Design debt has to do with upfront design with a lack of focus on for example maintainability and adaptability. Architectural debt has to do with sub-optimal solutions, such as the usage of superseded technologies or patterns.

Bootstrap works with an extensive issue and shipping list. While the issues are created ad-hoc, the shipping list is defined months in advance. New features are thought of in advance and all changes that are made to the system are verified to be in line of the upcoming releases (e.g. issue #19303). New features can be implemented at once, but will however not be added to pre-defined shipping lists. Instead, they will be added into feature releases. Bootstrap has chosen to work with technologies that are stable and supported. If better solutions become available, a switch is made in the next release.

Overall, the design and architectural debt of Bootstrap is very minimal, as we have not stumbled upon any outstanding issues that would have impact on the design/architecture of the upcoming or current releases.

Environmental debt

Environmental debt of an application has to do with the environment in which the application is hosted or developed, especially the manual tasks and the frequency in which they occur. Since Bootstrap is a framework and is not deployed on its own, there are hardly any manual or incidental tasks that need to be performed within the environment in order to keep developing the framework. Since most of the issues are created by random contributors and most bug-fixes and feature implementations are made by them as well, the Bootstrap core team has chosen to take up an overseeing role. Since a lot of issues and pull requests are created every day, all must be verified according to code standards and checked whether or not the changes made are in line with feature releases.

We see that the Bootstrap core team has to invest a lot of time in maintaining and informing the community about the changes. The environmental debt of Bootstrap is as minimal as it can be and is mostly caused by the popularity of Bootstrap, since this triggers a lot of community involvement that needs to be managed properly. This cannot be reduced unless the core team will start to implement more features themselves.

Knowledge distribution and documentation debt

Knowledge distribution and documentation debt has to do with the way the knowledge and documentation of the project is spread / maintained over time. Bootstrap has an extensive documentation and in general, each of the different components of the framework is described with all different options plus working examples. The documentation is available via GitHub and via the official Bootstrap website, making it very accessible for knowledge sharing. The community actively contributes to the documentation, especially to documentation for new features that have not been documented properly yet. Since Bootstrap has a lot of random contributors, it has an extensive documentation on how to build and contribute to the project. The knowledge distribution and documentation debt of Bootstrap is therefore very minimal.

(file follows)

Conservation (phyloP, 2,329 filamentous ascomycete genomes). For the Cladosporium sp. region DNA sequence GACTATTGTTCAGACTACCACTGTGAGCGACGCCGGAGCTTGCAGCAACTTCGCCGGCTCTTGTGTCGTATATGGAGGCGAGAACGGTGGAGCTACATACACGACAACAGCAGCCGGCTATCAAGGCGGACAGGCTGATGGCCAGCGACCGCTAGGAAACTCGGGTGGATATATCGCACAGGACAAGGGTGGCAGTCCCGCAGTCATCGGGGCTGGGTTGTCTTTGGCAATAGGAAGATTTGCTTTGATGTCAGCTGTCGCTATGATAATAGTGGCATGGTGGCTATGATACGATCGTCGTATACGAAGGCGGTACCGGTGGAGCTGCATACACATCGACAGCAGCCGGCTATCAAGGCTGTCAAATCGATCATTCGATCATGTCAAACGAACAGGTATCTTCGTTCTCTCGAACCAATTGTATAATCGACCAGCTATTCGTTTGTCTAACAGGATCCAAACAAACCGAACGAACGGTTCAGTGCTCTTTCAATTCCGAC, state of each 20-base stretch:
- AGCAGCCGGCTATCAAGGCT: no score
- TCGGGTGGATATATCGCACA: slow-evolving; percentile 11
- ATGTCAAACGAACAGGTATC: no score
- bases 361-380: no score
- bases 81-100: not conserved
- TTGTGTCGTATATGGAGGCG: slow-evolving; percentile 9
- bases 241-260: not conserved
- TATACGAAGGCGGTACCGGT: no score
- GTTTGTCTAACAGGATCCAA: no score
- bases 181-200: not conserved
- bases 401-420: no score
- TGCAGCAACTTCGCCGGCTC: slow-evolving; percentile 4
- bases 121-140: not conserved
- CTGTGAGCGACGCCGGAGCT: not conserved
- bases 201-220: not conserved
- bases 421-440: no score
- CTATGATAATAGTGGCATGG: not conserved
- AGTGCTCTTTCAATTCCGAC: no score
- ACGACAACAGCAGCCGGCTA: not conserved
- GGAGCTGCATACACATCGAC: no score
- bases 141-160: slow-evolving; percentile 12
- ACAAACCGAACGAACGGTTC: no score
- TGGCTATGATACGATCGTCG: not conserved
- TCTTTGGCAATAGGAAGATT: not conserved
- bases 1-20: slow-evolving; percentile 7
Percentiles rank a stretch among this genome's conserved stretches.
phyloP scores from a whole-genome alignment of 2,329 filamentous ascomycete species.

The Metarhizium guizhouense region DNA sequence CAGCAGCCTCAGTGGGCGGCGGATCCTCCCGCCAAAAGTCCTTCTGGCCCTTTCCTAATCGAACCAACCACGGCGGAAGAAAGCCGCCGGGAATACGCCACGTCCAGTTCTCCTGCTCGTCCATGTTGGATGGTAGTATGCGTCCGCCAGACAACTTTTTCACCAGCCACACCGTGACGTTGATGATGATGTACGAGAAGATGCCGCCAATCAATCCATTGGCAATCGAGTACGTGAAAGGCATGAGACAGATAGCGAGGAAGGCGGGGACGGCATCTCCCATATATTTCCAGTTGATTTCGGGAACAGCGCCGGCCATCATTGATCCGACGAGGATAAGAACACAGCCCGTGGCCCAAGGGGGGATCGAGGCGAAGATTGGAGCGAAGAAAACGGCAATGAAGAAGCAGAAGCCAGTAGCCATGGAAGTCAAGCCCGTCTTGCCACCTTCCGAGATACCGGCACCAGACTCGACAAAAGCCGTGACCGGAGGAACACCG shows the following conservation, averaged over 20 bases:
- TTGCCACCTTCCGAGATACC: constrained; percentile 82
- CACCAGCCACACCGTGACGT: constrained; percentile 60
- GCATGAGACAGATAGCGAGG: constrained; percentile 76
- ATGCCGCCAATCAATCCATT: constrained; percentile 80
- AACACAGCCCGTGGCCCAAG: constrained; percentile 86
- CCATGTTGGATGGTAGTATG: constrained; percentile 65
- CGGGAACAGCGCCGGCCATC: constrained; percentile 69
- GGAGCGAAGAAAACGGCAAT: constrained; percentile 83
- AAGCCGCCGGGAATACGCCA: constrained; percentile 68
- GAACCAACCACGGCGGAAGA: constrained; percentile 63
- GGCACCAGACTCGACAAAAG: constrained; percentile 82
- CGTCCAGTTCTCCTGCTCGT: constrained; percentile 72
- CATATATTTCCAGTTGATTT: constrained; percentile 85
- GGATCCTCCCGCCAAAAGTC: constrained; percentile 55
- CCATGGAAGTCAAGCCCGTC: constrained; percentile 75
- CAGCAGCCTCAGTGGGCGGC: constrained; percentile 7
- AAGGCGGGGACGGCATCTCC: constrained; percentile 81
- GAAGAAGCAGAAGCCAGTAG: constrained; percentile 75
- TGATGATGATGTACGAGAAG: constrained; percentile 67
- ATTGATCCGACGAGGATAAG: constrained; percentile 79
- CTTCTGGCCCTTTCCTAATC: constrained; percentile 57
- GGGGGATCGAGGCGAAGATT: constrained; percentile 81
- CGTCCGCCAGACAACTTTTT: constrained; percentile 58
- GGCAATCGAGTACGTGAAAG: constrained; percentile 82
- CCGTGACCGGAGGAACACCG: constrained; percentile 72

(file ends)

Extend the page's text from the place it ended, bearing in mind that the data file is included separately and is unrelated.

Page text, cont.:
Testing debt

Testing debt measures the extent to which an application is tested properly in order to ensure that the application keeps functioning when changes are made.

We ran BlanketJS on the QUnit test suite of Bootstrap in order to measure the code coverage of the JavaScript files. Below, you can find the results.

JavaScript code coverage of Bootstrap

We notice that while there is some room for improvement, all JavaScript files are covered quite well and there is no real testing debt here.

In addition, there are some visual tests containing predefined webpages that should look correct when testing the project. These need to be ran manually though.

The test pyramid [6] as described by Martin Fowler is however not properly adhered to. While we admit that the majority of the framework consists of CSS files which are hard to test, one could however easily automate the testing of the proper scaling of the grid system when resizing a webpage using Nightwatch for example. Also, the integration of different components should be tested better, as Bootstrap is only tested at unit level and very basically at a visual level.

Prevention of technical debt

Contributors need to be are aware of the fact that they are not the only one using and/or contributing to the system and that there is a common baseline to which all contributions must adhere in order to reduce technical debt. Only by introducing technical debt measurements, a project like Bootstrap will remain maintainable. Next to the measurements regarding the source code, which are explained below, the documentation also has its own guidelines.

Code guidelines